The open areas were sprayed with organic disinfectant to prevent mold. Plastic film and tubes were connected to the family room ceiling to start the drying process. Then, Servpro brought in 19 pieces of equipment, including heaters, dehumidifiers and air scrubbers and dried out the water damage over the next six days.
During this period, there was so much machinery noise and demolition dust it was impossible to sleep in the house, so Hanover Insurance agreed to send us to a hotel.
The family returned to the home-construction war zone, just as the drywall, insulation and painting contractors started repairs. With the master bedroom under construction, and other bedrooms filled with furniture, we slept on couches, for four days.
However, we were forced to return to the hotel because we had allergies and couldn’t breathe. Servpro was kind enough to bring back two air scrubbers to improve the air quality.
Because this writer volunteered to serve as general contractor on the job, it was my job to return to the house daily to oversee how the work was proceeding. Altogether, we spent a total of 19 days and nights living and dining in the hotel.
In addition to drying out the walls, ceiling and floors and installing new insulation, drywall, trim and paint, here are a few of the major items covered by the insurance claim:
• Silk drapes. The master bedroom drapes were sent for cleaning to Davis Imperial Cleaners, the outfit recommended by Servpro, and the company did a professional rehanging.
• Oriental carpet. Fred’s Carpet Cleaning picked up the 8-by-10-foot Oriental rug from the family room, clean it and delivered it to the house within a week.
• Carpet installation. Home Carpet One installed new wall-to-wall carpeting in the master bedroom.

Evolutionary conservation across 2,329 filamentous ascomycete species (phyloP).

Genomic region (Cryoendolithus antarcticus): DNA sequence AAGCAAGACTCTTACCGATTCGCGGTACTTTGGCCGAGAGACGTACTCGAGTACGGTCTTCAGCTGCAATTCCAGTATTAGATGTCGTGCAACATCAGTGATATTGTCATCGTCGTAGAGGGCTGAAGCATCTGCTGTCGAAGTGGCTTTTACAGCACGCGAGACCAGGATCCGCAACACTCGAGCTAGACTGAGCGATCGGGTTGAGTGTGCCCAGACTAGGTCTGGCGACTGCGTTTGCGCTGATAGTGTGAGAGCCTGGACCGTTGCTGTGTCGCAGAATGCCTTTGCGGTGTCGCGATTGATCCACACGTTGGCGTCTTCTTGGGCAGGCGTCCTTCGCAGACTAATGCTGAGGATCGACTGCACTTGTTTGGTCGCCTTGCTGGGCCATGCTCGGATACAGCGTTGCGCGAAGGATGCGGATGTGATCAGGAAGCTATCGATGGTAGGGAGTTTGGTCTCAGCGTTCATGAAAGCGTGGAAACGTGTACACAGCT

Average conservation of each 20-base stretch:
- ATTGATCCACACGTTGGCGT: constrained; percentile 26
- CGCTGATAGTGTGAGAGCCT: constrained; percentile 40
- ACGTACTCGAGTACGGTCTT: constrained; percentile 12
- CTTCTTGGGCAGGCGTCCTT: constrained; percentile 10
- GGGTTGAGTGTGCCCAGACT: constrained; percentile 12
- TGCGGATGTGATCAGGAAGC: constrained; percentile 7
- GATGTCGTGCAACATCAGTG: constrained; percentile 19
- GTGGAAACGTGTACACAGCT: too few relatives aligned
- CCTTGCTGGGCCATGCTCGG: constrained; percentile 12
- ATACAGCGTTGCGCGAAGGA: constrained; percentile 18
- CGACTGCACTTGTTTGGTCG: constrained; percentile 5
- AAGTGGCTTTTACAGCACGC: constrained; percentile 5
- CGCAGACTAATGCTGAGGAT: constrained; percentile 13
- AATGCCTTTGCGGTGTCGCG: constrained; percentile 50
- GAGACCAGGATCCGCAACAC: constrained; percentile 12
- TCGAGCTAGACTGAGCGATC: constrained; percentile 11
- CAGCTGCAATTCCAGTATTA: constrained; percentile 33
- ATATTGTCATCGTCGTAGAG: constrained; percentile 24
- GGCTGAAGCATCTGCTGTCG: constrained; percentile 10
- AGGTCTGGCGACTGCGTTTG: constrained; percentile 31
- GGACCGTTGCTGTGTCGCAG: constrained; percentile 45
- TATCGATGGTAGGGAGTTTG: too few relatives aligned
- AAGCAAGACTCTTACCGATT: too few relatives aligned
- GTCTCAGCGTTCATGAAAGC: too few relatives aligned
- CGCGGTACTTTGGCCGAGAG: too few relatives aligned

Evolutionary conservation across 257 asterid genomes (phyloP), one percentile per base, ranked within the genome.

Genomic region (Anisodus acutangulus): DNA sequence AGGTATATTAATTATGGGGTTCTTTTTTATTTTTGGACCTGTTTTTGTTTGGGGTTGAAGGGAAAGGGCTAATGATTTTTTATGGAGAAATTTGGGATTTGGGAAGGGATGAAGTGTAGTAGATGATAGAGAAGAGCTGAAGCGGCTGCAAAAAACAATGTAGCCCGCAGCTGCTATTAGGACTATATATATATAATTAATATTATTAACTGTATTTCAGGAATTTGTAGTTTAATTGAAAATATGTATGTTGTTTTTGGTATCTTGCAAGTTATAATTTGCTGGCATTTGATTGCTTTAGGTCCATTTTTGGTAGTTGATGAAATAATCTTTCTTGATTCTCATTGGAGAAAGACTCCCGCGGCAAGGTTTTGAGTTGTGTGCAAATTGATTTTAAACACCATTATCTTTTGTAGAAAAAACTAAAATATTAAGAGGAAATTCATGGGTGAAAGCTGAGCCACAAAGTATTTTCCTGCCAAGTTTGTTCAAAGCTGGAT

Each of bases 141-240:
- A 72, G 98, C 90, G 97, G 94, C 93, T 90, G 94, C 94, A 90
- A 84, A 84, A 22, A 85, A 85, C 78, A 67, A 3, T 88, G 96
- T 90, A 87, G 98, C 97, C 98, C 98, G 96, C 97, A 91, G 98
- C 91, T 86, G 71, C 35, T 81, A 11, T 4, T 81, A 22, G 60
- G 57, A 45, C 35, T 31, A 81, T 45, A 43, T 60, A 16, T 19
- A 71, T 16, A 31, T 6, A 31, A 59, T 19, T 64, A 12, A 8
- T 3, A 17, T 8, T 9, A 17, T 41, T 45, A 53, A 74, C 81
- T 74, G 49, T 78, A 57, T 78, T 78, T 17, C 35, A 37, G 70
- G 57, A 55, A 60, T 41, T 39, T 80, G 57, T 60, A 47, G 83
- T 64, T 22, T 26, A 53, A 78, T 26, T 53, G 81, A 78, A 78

• Fireplace cleaning. Steve Alleyne of Firefixer cleaned plaster dust out of the gas fireplace log set and service the automatic gas log lighter which was not working.
• House cleaning. It took our cleaning lady two visits to clean the kitchen, family room, dining room, living room and master bedroom.
• Duct cleaning. With Hanover Insurance’s approval, Servpro sent out Juan Mora and the Air Root team to clean plaster dust out of the heat ducts on my dual-system furnace. The very thorough job took two men seven hours to complete.
• Mattress replacement. Between the mildew, possible mold, and stench of the broad-spectrum disinfectant products used to sanitize the bedroom our king-size mattress had absorbed all the foul odors. Apparently the air scrubbers did not eliminate the smell. Mattress Firm of Skokie delivered a new mattress.
• Water filter. The muddy water that started this messy loss had plugged up the filter. Environmental Futures, Inc., came out to replace the filter.
• Lighting. Three can lights in the family room were water damaged and three dimmer switches were fried because of shorts in the can lights. Electrician John Podgorski was called in to make repairs.
• Clothes cleaning. The mildew had gotten into the closets, so we gathered up our business suits, blazers, sport coats, jackets and slacks from the master bedroom closets and brought the garments to Sauganash Cleaners.
• Accurate records. A complete list of all general contracting expenses was compiled for Hanover Insurance Group in a ring binder. In addition, Hanover Insurance urged us to compile a complete breakdown of our out-of-pocket expenses for putting the house back together, along with bills for hotel lodging and meals.
“This is one of the most comprehensive records of an insurance loss I have ever seen,” said Michael Goff, Hanover Insurance’s adjuster.
Let’s hope we never have to file a claim again.
For more housing news, visit www.dondebat.biz. Don DeBat is co-author of “Escaping Condo Jail,” the ultimate survival guide for condominium living. Visit www.escapingcondojail.com.